Garden soil that is ordinary and well-drained is ideal. Cornflowers, unlike all the other garden flowers, demand alkaline soil with a pH of 7.2 to 7.8. If your soil is acidic, you can use crumbled limestone on your plant beds.
During the warmest months of July and August, give cornflowers the equivalent of 1 inch of water every week.
iv. Temperature and Humidity
Cornflowers are tolerant of a wide range of temperatures, including mild frost and the warmest summer days. They can withstand humidity, but keep a watch on them in these conditions because they are sensitive to fungal illness.
If your soil is poor, fertilise your cornflowers weekly with liquid manure or compost tea. You might not have to feed them at all if you have nice, rich soil.
Varieties of Sweet Alyssum
Cornflowers are known for their bright blue colour, but why don’t they branch out with this simple yearly flower?
1. The blooms of ‘Blue Boy’ are a brilliant periwinkle blue.
2. Plants from the ‘Tall Double Mixed’ series come in white, pink, and blue hues.
3. ‘Blackball’ is an uncommon cultivar with deep red poms on its blossoms.
4. ‘Dwarf Blue Midget’ blooms at 6 inches and reaches a height of 12 inches, making it ideal for pots.
5. Plants of the ‘Burgundy Beauties Mix’ produce three varieties of blossoms: bicolor burgundy-white flowers, solid burgundy flowers, and burgundy flowers with white tips.
Centuarea Cyranus vs Centuarea Montana
Cornflowers, basket flowers, bluebonnet, blue bottle, blue bow, blue cap, boutonniere flower, and injured sickle are all popular names for Centaurea cyanus plants, which have been cultivated for millennia.
To complicate matters further, there are also perennial Centaurea species that appear extremely similar and have the popular phrase “cornflower.” One of these plants is C. montana, a common garden perennial.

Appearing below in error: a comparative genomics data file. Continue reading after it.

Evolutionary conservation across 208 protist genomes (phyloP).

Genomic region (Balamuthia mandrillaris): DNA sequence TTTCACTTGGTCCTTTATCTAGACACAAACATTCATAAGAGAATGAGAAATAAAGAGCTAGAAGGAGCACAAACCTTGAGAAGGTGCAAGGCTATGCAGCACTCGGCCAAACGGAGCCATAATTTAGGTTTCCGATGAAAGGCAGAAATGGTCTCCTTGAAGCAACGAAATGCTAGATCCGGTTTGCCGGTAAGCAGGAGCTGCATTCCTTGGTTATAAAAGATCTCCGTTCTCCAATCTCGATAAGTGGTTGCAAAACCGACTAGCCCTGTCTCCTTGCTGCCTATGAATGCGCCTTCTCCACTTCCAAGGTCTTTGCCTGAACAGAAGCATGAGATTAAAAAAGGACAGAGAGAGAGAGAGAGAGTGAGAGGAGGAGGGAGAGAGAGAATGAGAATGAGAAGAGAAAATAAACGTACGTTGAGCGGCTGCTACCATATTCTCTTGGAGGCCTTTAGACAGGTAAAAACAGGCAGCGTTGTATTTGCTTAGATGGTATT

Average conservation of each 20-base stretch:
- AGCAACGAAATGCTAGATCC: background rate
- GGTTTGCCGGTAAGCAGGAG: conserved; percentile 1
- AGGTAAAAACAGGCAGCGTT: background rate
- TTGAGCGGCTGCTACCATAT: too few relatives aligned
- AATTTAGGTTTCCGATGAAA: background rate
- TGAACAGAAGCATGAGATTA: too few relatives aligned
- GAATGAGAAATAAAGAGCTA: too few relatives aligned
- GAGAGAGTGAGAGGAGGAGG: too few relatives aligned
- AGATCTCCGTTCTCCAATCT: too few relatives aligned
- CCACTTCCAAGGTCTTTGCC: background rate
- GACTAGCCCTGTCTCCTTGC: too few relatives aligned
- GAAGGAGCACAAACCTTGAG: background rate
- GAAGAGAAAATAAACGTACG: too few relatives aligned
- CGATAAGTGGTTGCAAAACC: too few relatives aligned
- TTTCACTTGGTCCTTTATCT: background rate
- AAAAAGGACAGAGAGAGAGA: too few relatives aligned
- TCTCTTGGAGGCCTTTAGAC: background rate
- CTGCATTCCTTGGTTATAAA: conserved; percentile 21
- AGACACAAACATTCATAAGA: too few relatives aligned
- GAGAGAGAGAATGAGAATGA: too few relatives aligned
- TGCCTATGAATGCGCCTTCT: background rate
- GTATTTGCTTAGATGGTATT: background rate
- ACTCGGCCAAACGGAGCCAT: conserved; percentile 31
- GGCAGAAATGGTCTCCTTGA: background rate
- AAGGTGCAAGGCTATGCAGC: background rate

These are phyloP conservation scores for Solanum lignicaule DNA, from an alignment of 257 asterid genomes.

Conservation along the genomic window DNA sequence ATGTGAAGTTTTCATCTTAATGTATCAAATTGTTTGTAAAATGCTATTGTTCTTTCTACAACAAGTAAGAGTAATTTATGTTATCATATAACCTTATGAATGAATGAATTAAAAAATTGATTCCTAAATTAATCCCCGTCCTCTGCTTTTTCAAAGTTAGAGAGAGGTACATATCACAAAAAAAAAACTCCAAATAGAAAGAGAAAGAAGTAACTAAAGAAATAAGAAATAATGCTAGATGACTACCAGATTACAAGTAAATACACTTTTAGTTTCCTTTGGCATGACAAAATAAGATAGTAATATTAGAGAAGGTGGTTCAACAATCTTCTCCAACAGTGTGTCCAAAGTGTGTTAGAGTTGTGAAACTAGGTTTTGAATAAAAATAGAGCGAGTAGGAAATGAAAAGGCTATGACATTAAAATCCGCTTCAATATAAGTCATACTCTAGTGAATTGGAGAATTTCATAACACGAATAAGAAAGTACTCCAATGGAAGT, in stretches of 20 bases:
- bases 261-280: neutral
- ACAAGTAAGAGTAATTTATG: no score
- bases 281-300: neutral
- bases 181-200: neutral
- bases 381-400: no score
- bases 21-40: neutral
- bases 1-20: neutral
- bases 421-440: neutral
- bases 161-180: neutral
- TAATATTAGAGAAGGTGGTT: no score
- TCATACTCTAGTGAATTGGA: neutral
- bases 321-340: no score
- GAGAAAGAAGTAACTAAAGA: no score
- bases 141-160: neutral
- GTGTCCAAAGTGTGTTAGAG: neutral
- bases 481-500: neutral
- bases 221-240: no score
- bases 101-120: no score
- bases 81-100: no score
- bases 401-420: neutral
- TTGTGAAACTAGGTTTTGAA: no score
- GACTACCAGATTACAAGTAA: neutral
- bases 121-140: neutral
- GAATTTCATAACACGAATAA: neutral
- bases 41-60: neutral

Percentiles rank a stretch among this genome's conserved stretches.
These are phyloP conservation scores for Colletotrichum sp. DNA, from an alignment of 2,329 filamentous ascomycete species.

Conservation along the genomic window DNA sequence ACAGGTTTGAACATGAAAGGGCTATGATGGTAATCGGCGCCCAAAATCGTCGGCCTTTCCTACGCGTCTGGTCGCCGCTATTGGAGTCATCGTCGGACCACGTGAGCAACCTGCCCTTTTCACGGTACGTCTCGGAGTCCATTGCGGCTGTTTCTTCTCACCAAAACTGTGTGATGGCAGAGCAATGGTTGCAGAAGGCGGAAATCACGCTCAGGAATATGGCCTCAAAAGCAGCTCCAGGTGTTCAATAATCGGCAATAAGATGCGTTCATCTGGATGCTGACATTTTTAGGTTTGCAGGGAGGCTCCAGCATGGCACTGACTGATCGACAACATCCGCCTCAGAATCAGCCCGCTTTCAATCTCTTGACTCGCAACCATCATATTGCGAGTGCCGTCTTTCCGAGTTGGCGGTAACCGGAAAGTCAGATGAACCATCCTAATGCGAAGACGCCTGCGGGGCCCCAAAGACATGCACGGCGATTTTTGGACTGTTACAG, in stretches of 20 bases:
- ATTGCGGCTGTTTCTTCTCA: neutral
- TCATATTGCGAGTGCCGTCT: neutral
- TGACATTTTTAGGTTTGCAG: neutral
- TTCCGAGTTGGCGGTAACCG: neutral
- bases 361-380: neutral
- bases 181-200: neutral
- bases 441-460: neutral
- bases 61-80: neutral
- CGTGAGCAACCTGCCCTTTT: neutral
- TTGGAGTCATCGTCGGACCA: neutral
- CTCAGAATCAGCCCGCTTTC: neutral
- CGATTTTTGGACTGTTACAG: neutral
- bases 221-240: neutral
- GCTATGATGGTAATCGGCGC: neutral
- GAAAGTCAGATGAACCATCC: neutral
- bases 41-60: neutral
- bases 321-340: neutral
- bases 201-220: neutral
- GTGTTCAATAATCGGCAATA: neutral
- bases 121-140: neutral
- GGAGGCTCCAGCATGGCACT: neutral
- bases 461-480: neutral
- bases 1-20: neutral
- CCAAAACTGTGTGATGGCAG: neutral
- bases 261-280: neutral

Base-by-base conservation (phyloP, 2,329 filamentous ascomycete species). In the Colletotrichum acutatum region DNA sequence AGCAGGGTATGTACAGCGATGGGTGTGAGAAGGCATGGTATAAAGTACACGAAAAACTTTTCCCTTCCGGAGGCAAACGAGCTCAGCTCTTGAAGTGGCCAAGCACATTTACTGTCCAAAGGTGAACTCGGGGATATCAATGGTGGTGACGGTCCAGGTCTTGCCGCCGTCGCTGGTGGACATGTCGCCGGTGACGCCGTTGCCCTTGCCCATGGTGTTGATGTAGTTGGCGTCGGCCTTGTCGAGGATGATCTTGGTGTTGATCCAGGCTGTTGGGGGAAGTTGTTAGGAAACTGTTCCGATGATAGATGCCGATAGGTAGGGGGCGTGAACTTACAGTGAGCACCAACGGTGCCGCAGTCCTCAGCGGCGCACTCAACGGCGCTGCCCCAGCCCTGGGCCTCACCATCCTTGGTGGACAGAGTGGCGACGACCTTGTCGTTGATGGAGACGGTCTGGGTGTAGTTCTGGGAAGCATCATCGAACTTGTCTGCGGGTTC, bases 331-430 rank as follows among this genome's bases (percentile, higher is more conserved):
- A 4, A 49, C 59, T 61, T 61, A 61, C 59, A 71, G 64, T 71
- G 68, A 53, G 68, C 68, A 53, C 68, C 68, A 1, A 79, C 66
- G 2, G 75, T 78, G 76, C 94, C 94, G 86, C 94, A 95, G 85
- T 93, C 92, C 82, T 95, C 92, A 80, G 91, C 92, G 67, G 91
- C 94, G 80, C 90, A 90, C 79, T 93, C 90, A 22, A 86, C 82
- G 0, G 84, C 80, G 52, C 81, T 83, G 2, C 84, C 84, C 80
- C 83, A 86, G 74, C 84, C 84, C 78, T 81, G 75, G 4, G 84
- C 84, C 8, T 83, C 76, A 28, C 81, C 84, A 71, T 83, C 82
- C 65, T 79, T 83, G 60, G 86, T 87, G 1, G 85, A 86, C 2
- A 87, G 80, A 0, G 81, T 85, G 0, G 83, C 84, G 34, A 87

Even though species are commonly mistaken, the distinctions between them are obvious when examined next to each other. The perennial C. montana has the same deep blue hue as the annual C. cyanus, but the blooms have single petals that give them a wispy look, and they have a richer, reddish purple core that the annual cornflower does not have.
The lance-shaped leaves of the annual cornflower are fuller, and the plants are often shorter in size. In addition, perennial C. montana blooms a bit sooner than C. cyranus.
How To Propagate Cornflower?
Cornflowers are rather easy to propagate, as one might anticipate from a plant that self-seeds so rapidly. The most straightforward method is to collect seeds from dried flower heads and store them until planting season.
Self-seeding volunteers that grow up in the garden in the spring are also reasonably straightforward to dig up and transplant—a regular occurrence if you haven’t thoroughly deadheaded spent blooms the previous season.
How To Grow Cornflower From Seed?
Cornflower seeds may be purchased in packs of 200 for less than $5, making this a perfect flower for those on a budget. Even if you’ve never grown plants from seed before, you’ll have a good chance of starting cornflowers.
Sow straight in the garden in late January or after the first frost. Planting too early isn’t a problem; Mother Nature will choose whenever the seeds might germinate. About 1/2 inch of soil should be used to coat the seeds.
Keep the seedbed wet until it germinates, which takes about 10 days in warm weather. Cornflowers can withstand a certain amount of crowding, but thinning seedlings improves flowering and plant vitality.
If you want to assure early blossoming, plant seeds inside six to eight weeks before the last forecast frost. In a seedling tray, use seed-starter mix or regular potting soil.
Keep the soil moist and warm until the seeds sprout, then grow in a bright spot or sunny window until it’s time to plant outside.
You may gather the brown seed pods at the end of the season and separate the seeds to replant in other locations or interact with friends. Next year, expect additional cornflower blossoms in the same location as they are self-seeding.